(Bloomberg) -- India is asking private equity funds to invest in profit making state-controlled companies as Asia’s third biggest economy seeks to meet its asset sale target of 725 billion rupees ($11 billion) for next financial year.
The government is inviting buyout firms to “look into the opportunity of picking up strategic stakes in state assets, whether as a technology or enterprise partner directly, or in whatever form,” Neeraj Kumar Gupta, secretary, Department of Investment and Public Asset Management in India’s Finance Ministry told a Bloomberg private equity forum Friday in Mumbai.
Gupta oversees the divestment of state-run enterprises and is spearheading efforts to sell shares the government holds in companies including helicopter operator Pawan Hans and heavy-duty vehicle maker BEML Ltd. Prime Minister Narendra Modi’s administration has budgeted for a 35 percent increase in earnings from asset sales in the coming year as it aims to shrink Asia’s widest budget deficit to a decade-low.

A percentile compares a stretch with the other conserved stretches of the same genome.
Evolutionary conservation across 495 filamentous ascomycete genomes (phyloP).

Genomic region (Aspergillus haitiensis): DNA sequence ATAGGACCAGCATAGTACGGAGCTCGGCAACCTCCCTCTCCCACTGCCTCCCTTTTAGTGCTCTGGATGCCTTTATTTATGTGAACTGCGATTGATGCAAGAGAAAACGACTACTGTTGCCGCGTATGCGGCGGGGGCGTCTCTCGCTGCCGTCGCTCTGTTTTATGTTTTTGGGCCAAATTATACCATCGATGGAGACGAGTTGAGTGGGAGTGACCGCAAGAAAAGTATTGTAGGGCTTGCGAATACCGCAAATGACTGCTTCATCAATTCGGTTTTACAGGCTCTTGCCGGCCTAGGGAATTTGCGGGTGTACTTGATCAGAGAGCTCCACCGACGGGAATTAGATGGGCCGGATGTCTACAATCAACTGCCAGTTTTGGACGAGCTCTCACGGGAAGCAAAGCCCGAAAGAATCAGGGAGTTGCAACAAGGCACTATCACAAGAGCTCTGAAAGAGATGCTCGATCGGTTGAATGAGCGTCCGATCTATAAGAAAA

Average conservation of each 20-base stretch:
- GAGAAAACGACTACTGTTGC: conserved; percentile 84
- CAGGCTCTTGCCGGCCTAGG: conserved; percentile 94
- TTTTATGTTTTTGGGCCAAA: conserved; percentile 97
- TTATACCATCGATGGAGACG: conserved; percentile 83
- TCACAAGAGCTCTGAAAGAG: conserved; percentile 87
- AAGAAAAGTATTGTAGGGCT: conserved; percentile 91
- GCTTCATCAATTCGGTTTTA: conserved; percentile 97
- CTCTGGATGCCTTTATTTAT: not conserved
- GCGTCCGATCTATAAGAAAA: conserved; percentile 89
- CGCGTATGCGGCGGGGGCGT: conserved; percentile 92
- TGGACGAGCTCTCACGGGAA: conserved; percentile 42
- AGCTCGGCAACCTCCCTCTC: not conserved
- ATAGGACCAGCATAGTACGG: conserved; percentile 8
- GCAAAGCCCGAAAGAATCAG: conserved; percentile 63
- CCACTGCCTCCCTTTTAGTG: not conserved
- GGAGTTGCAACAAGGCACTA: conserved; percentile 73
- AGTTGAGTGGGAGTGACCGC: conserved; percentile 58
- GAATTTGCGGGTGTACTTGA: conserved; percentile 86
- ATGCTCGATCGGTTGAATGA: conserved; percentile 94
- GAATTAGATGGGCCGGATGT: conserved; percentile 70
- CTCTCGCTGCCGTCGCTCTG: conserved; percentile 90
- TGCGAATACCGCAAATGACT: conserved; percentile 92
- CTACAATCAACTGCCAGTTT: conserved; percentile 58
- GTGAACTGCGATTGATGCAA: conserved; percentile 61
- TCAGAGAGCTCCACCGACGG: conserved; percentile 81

The government will meet the current year’s 455 billion rupee target, Gupta said. India has met or beaten its disinvestment target only five times since 1998, data show.
The valuation process of big unlisted state-controlled companies, that are profit-making, is underway and the government will structure the sale of strategic stakes soon, Gupta said. PE funds have not bought a controlling share in any of the 16 strategic sales of state-run companies that the government has conducted since 1999, data available on the finance ministry’s website show.